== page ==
MOND + some form of "dark matter" isn't "standard" cosmology although its certainly something Milgrom McGaugh are willing to entertain.

Ethan Siegal argument against MOND is that MOND still requires "dark matter"



Only Dark Matter (And Not Modified Gravity) Can Explain The Universe
Forbes-Mar 6, 2018
When you look at the full suite of data, rather than just some small details of what goes on in the messy, complex, nonlinear regime, there's no way to obtain the Universe we have today without adding in dark matter. People who use Occam's Razor (incorrectly) to argue in favor of MOND, or MOdified ...

Ethan Siegal and Sean Carroll are summarizing what the majority of astrophysicists and particle physicists have concluded.

I don't agree with Siegal that bc you need to add dark matter to MOND, that therefore there is no MOND.

btw thanks for that link that's a lot of papers,
i'm hoping just a one sentence summary - any new non-SM physics?

andrew said...

A good share of the Moriund 2018 papers are looking at charged lepton universality violations in B meson decays that have been observed. But, the anomalies are already starting to get weaker and are highly constrained by data that are good fits to charged lepton universality, so it is very hard to come up with plausible models that fit the data if the anomalies persist, which they probably won't. Honestly, this year is pretty subdued. I didn't see anything game changing in a quick skim of the papers.

I'm not impressed by appeals to authority, particularly as Ethan Siegal isn't a very prominent figure in the field and Sean Carroll isn't the most mainstream himself. And, quite frankly, the article reads more like a polemic and less like an honest and even handed assessment of the data. He continues to focus on very old rotation curve in galaxy data thinking that this is all there is. But, new data predicted in advance by MOND but not by DM theories, like the 21cm radio datapoint from EDGES, the Crater II galaxy, wide binary star measurements, and solutions to the Lithium 7 baryogenesis problem, the cosmic coincidence problem and the missing baryon problem, are all deeply damning to DM theories in ways totally independent of the galaxy rotation curve data.

The 21cm datapoint is particularly powerful, because together with a couple of other new measurements of metal content in very early stars and supermassive black hole and galaxy sizes very early on, serious doubt has been cast on the accuracy of the standard model of cosmology in the early era for which its CMB measurements are the crowning achievement and sole prediction of DM. (And, even toy model MOND gets two of the three peaks dead on.) Large scale structure and galaxy assembly took place much earlier, and cooling took place much more quickly, the lambda CDM predicts in a very robust way. And that is a very difficult problem with the lambda CDM model to fix. Further, the properties are DM candidates that could provide a mechanism for the lambda CDM model are increasingly overconstrained.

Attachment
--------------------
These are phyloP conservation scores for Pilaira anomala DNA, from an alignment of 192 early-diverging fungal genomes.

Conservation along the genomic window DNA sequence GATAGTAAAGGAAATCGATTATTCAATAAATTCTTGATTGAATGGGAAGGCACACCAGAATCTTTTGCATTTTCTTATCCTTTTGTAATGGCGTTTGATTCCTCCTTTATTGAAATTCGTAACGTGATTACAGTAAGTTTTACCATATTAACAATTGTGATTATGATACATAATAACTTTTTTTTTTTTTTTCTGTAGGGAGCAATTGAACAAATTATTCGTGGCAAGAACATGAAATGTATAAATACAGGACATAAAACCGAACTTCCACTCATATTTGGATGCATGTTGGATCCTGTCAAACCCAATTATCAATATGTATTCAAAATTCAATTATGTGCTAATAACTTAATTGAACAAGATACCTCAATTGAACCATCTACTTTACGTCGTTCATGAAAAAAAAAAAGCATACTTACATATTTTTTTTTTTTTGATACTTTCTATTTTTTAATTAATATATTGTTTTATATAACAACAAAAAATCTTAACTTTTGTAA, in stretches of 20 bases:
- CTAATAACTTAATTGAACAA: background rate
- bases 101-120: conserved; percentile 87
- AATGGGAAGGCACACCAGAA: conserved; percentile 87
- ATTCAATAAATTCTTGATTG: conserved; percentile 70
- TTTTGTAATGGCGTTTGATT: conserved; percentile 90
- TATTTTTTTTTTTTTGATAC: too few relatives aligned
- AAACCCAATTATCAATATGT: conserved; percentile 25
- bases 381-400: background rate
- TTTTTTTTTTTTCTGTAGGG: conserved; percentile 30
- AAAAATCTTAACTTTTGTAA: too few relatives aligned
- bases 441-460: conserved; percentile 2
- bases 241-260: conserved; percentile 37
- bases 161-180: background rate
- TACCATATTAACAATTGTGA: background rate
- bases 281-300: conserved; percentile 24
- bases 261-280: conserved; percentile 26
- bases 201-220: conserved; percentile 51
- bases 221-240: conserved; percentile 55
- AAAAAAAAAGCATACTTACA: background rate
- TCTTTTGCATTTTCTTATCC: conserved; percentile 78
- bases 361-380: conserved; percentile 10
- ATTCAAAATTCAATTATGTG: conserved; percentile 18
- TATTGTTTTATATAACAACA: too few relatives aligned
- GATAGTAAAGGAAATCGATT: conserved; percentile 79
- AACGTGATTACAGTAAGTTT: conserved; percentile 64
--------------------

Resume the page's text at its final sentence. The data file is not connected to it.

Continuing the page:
The notion that it is impossible to tweak some modified gravity theory, a class of theories that is equal or superior to DM theories in almost every other context, to hit the CMB third peak spot on is motivated, pessimistic reasoning. The two classes of theories are competing with each other in the first place because their phenomenologies are almost degenerate with each other. It is really so hard to imagine that a theory that produces identical rotation curves in galaxies might also have a very similar phenomenology in the early universe.

But, every time that a test like wide binary stars or the 21cm datapoint or Crater II comes along that can distinguish between between the two classes of theories, the modified gravity position comes away looking strong and the DM position comes away deeply flawed.

DM can't even reproduce the Tully-Fisher relationship without rigging simulations with sixteen adjustable parameters that don't have a basis in direct measurements of astronomy phenomena based upon current matter distributions, and even then, they struggle. DM is not a theory that can even explain much of the existing data very well. It is a leap of faith, and it becomes more Baroque with each new effort to try to make it fit new data points.

neo said...

Hey andrew you saw my post on Jester's blog, even Jester is a believer in dark matter

its not just an appeal to authority, Ethan Siegal and Sean Carroll are summarizing mainstream astrophysicists , something even Jester accepts. Jester rejected Stacy McGaugh paper as just 1 data point.

"And for all of these observations, there is no single modification of gravity that can reproduce these successes. There are a few vocal individuals in the public sphere who advocate for MOND (or other modified gravity incarnations) as a legitimate alternative to dark matter, but it simply isn't one at this point. The cosmology community isn't dogmatic at all about the need for dark matter; we "believe in" it because all of these observations demand it. "

Ethan Siegal and Sean Carroll summarizing the field also point out that using weak gravitatational lensing on galaxy clusters, you can infer how much mass there is. then by measuring all the visible matter, baryonic, you can deduce how much of that weak gravitatational lensing can be explained, leaving a deficit of mass roughly 5x visible matter.

"4.) The gravitational bending of starlight from large cluster masses in the Universe. "

MOND and its variations cannot also explain weak gravitatational lensing and the results gleaned from weak gravitatational lensing also matches the third peak in CMB.

the third peak is the dark matter peak.

assuming newton and einstein laws intact, each way to measure how much dark matter there is comes up with the same order of magnitude of 5x visible matter

If you read Ethan Siegal's article he does say

" MOND does have a big victory over dark matter: it explains the rotation curves of galaxies better than dark matter ever has, including all the way up to the present day."

in this respect Stacy McGaugh Milgrom et al are partially vindicated

Ethan siegal Sean Carroll jester are simply summarizing the evidence that convince the super majority of astrophysicists cosmologists particle physicists of dark matter, not merely fringe views and an appeal to authority